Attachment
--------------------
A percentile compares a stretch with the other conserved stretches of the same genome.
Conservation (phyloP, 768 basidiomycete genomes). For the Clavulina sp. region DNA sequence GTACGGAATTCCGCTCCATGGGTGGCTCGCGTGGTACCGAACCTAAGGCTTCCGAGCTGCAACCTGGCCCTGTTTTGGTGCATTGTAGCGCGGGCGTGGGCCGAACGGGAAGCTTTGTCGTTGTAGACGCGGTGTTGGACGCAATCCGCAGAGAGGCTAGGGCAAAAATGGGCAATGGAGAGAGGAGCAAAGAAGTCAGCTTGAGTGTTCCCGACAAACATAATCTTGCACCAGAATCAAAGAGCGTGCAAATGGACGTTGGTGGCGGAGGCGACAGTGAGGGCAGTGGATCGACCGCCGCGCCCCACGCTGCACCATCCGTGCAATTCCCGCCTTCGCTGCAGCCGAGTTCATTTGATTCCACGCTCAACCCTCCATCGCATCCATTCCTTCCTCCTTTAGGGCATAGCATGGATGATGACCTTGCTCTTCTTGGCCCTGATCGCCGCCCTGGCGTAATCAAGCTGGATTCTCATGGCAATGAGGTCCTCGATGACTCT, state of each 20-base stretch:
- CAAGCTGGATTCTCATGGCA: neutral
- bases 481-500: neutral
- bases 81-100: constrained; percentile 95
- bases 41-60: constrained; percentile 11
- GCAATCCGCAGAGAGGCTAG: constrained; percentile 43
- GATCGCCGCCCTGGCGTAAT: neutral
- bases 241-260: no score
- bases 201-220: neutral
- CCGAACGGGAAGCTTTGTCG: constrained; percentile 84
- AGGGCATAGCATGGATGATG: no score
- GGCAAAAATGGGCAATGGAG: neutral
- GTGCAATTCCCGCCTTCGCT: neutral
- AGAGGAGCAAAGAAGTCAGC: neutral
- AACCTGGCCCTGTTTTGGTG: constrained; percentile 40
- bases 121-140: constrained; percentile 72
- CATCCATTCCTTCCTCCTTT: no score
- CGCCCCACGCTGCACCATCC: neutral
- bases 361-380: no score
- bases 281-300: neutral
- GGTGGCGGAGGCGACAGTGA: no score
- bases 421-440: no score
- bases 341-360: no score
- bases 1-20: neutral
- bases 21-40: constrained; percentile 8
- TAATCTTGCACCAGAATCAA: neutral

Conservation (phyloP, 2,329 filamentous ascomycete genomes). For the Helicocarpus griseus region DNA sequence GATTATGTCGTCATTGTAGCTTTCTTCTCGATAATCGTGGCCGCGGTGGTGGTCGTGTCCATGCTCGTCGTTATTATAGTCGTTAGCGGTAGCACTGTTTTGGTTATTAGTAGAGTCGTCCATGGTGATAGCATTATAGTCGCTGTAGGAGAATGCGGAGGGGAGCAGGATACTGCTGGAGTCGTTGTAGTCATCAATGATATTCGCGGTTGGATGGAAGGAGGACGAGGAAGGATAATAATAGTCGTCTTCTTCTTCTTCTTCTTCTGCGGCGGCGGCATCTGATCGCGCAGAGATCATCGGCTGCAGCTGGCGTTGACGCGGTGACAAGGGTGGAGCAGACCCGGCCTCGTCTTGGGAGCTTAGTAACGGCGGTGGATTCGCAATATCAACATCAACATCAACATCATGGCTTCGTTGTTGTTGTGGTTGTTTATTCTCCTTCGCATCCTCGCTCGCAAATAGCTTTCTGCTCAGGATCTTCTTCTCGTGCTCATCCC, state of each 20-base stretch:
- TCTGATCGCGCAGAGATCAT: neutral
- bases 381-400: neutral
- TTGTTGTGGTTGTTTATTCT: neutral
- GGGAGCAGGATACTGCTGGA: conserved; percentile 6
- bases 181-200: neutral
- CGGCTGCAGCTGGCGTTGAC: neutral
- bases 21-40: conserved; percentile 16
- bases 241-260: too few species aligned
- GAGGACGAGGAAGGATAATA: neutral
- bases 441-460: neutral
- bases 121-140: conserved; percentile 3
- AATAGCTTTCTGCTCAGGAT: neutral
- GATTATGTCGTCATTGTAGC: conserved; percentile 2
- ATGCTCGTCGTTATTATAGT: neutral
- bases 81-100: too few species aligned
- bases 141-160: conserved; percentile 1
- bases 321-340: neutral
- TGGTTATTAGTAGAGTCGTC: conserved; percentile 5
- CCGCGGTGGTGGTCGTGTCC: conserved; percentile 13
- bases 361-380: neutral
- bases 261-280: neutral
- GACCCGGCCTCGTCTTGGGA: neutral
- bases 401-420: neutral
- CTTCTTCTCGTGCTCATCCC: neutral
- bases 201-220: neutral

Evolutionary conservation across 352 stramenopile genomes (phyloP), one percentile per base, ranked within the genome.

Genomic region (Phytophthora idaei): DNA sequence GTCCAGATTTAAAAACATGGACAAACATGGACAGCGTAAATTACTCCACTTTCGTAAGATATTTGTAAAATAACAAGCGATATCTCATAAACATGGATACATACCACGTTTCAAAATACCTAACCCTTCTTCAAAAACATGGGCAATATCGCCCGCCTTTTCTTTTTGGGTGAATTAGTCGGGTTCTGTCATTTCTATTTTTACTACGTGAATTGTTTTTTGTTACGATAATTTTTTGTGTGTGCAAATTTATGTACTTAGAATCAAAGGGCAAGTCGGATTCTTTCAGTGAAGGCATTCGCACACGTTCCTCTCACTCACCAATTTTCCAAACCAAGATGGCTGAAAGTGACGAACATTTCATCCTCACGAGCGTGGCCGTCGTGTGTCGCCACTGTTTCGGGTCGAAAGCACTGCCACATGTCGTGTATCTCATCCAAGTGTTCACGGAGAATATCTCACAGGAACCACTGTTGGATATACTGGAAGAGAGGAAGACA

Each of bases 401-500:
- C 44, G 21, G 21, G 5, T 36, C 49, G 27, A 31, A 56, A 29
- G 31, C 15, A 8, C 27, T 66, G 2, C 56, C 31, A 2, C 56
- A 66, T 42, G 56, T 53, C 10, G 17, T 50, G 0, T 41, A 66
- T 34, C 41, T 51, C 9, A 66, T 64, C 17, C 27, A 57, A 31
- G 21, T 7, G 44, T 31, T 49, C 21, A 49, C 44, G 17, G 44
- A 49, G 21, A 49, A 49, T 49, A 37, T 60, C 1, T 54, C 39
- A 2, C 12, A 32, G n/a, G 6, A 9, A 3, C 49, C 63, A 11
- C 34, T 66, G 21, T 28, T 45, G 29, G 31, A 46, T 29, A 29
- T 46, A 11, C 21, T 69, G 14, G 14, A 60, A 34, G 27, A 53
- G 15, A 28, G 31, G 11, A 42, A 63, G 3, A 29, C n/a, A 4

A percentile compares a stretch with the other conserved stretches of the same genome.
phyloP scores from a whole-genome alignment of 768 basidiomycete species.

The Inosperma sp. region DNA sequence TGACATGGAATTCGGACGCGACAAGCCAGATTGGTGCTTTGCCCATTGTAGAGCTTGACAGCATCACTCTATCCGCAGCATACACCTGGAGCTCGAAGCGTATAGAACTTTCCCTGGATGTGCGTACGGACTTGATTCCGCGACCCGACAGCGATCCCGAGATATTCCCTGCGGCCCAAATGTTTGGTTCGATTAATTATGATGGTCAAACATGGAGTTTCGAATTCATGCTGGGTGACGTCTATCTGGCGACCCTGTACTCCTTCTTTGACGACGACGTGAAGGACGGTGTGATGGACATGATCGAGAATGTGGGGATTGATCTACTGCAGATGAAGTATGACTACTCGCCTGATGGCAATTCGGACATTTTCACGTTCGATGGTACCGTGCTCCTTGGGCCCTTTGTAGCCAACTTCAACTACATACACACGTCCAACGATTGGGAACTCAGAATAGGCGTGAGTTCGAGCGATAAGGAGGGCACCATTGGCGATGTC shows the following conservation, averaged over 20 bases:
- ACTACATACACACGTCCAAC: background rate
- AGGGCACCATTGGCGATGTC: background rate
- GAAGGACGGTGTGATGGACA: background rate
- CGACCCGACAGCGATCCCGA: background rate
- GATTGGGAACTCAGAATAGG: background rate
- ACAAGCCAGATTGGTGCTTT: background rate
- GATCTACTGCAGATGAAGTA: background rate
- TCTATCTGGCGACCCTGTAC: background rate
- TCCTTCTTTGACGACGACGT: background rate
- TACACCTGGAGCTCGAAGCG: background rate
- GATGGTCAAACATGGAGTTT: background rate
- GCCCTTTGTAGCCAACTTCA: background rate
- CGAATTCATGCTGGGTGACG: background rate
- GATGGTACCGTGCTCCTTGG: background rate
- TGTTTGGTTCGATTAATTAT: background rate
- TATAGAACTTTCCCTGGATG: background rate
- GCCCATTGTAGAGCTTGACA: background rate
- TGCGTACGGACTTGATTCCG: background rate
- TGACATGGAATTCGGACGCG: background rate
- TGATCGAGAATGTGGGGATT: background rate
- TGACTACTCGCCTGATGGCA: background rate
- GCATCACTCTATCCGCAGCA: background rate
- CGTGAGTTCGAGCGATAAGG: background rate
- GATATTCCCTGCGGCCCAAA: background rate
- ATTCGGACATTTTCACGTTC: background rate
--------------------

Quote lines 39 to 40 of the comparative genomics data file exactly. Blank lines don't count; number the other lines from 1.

- bases 121-140: conserved; percentile 3
- AATAGCTTTCTGCTCAGGAT: neutral